To carry out cointegration analysis, the selection of the maximum order of vector autoregression (VAR) is important, because the result is sensitive to the choice of the order. Taking the order arbitrarily might thus provide the wrong  conclusion about the number of the cointegrating vectors. Pesaran and Pesaran (1997, pp. 292–293) notice that there is a risk of over-parameterisation in taking higher order of VAR from various competing criteria, such as Schwarz Bayesian criterion (SBC) and Akaike information criterion (AIC), for a short time series. In the present case, the order of VAR is 1 based on SBC. However, only one cointegrating relationship has been found among the variables for all countries except India. For India, however, there is one cointegrating vector for restricted intercept and no trend. We rely on the maximum eigenvalue test for Bangladesh and Sri Lanka since the results vary between maximum eigenvalue and trace tests, as Johansen and Juselius (1990) suggest that the earlier test performs better.10

    The price elasticity of export supply has been found to be positive and significant at1%level for all countries except for India in theAutoregressive Distributed Lag (ARDL) long-term estimate (Table 2).11

    Various estimates of the export supply elasticity for BIMSTEC countries have been used vis-à-vis an infinite elasticity for simulation of trade effects of forming an FTA within the bloc. The values of import demand elasticity are taken from Kee et al. (2008). This exercise provides a range of possible outcomes of trade integration in the bloc.

    The trade effect of BIMSTEC FTA is reported in Table 3. The results indicate that it does not vary substantially for simulations based on estimated export elasticities, but differs notably between that of the estimated and infinite elasticity values except for Sri Lanka.The trade effect is the highest for India, and the lowest for Sri Lanka. The results, however, vary according to the size of the economies, trade volume, import demand elasticity and tariff regime. The import demand elasticity is the highest for India in Kee et al.’s (2008) estimate, which accounts for the large size of the trade effect of the country.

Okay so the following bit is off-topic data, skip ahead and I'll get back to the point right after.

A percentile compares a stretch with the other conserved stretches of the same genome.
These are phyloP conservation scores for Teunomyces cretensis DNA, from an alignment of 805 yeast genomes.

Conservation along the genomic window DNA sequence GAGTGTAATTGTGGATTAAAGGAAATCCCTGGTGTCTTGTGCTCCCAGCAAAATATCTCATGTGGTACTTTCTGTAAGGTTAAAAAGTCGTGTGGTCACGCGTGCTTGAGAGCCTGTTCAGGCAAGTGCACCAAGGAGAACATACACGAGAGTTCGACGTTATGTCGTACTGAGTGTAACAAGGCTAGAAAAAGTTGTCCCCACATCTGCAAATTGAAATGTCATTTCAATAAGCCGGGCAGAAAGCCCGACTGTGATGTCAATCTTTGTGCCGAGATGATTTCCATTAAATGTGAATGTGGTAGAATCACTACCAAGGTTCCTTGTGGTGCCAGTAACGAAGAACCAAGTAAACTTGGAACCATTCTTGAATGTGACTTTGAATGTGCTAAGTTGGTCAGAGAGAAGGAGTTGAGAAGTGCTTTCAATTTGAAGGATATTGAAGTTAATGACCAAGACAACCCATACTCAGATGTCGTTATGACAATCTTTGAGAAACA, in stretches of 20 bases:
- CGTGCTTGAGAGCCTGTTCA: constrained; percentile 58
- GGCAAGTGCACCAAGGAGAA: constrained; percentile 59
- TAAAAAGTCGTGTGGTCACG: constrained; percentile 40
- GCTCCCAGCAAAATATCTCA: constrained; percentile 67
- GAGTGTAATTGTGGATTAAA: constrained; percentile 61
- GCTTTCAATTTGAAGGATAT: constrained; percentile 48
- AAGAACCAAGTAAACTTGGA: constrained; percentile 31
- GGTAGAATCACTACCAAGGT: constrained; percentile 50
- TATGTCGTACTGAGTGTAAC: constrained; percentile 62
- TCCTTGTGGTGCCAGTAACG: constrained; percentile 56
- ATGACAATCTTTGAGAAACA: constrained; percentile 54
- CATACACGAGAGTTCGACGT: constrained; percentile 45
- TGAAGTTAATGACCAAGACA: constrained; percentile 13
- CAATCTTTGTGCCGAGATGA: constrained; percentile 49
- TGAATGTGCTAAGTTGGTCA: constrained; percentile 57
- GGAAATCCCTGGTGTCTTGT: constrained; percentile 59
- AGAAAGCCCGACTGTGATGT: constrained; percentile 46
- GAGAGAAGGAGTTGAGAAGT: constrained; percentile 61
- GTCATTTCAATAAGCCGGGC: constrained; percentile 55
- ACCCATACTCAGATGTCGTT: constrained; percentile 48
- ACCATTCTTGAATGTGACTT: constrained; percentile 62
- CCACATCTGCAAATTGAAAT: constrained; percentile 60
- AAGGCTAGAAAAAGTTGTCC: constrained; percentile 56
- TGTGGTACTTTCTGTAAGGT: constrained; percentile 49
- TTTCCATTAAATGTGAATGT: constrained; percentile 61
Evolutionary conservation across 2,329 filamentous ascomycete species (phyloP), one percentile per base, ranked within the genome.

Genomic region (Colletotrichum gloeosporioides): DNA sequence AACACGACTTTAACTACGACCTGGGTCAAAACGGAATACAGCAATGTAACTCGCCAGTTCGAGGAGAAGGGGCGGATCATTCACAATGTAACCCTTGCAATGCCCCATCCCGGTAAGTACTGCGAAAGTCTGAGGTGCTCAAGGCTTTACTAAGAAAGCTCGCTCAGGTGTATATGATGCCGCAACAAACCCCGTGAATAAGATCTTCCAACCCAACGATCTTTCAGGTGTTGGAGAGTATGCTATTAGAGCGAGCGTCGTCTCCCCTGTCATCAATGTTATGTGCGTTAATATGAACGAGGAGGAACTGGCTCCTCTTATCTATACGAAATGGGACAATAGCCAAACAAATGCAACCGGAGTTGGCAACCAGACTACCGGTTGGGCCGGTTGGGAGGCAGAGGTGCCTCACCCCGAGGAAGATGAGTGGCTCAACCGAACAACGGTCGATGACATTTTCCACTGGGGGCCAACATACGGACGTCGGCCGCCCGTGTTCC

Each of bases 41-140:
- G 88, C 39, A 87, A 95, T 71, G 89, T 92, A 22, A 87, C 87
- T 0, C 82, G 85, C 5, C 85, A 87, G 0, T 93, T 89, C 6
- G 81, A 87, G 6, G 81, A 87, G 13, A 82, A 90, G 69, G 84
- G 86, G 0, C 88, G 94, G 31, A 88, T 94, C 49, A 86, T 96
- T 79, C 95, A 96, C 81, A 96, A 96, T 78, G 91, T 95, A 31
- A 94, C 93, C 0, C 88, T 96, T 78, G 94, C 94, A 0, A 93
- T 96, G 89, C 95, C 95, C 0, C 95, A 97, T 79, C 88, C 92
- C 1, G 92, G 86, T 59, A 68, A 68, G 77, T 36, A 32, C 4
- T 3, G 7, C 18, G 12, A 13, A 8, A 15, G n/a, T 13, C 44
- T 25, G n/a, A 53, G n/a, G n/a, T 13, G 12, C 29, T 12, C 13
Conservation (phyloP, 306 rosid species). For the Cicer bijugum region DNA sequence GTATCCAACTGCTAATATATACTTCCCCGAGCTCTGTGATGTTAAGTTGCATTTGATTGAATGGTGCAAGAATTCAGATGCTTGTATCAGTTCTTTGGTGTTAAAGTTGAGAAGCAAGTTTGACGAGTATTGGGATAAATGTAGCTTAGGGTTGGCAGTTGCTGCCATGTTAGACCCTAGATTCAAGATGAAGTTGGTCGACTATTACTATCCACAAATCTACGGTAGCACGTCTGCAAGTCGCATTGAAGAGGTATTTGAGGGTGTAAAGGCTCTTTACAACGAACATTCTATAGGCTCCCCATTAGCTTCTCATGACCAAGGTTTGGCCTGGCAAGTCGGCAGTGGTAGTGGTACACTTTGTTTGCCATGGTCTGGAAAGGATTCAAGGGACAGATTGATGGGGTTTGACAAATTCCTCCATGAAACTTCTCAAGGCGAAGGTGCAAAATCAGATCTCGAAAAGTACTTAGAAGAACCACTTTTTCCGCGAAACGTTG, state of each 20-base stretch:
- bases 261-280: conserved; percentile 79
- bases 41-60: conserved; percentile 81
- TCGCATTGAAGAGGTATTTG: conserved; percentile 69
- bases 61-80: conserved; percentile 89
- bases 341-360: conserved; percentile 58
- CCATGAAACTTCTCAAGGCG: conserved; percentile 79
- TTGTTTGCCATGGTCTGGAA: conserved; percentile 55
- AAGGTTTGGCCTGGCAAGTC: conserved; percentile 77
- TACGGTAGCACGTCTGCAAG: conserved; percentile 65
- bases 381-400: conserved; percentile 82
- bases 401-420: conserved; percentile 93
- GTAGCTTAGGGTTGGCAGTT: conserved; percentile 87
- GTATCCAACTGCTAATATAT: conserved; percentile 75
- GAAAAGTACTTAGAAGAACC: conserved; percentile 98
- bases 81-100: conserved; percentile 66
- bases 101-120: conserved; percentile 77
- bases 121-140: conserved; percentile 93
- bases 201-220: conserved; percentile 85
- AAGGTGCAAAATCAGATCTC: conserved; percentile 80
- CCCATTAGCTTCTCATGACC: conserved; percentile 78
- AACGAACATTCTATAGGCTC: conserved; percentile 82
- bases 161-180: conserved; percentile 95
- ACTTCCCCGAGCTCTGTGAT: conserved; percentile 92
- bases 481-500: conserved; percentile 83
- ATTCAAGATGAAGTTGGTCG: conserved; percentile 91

The FTA would result in the highest imports of Bangladesh from India among the BIMSTEC countries, followed by Thailand, but Bangladesh’s export to these countries would be much lower than imports. This implies that an FTA would  further increase Bangladesh’s trade deficit with these countries. India’s trade effect would be the highest with Thailand followed byMyanmar, Sri Lanka and Nepal respectively. However, India’s exports to Sri Lanka and Thailand would be lower than its imports fromthese countries. Sri Lanka’s trade effectwould be the highest with India, followed byThailand.The FTAwould increase imports fromThailand at an amount much higher than exports. Thailand’s trade effect would be the highest with India; it would be more than 90% of its total trade effect based on short- and long-term elasticity estimates.

    The results indicate that the majority of trade effects come from the terms of trade gain for all the countries in all export elasticity values. This implies that a preferential tariff elimination results in lower price of goods produced in  BIMSTEC than the similar goods produced outside the bloc.12 This increases exports of BIMSTEC members and improves their terms of trade.

    The simulation results, however, reject Panagariya (1999b), who argues that by eliminating tariffs preferentially from the SAARC (South Asian Association for Regional Cooperation) countries and keeping the tariff on the ROW as it  was before, Bangladesh would become net trade diverting.13 Further, Panagariya (2003, p. 1283) notes,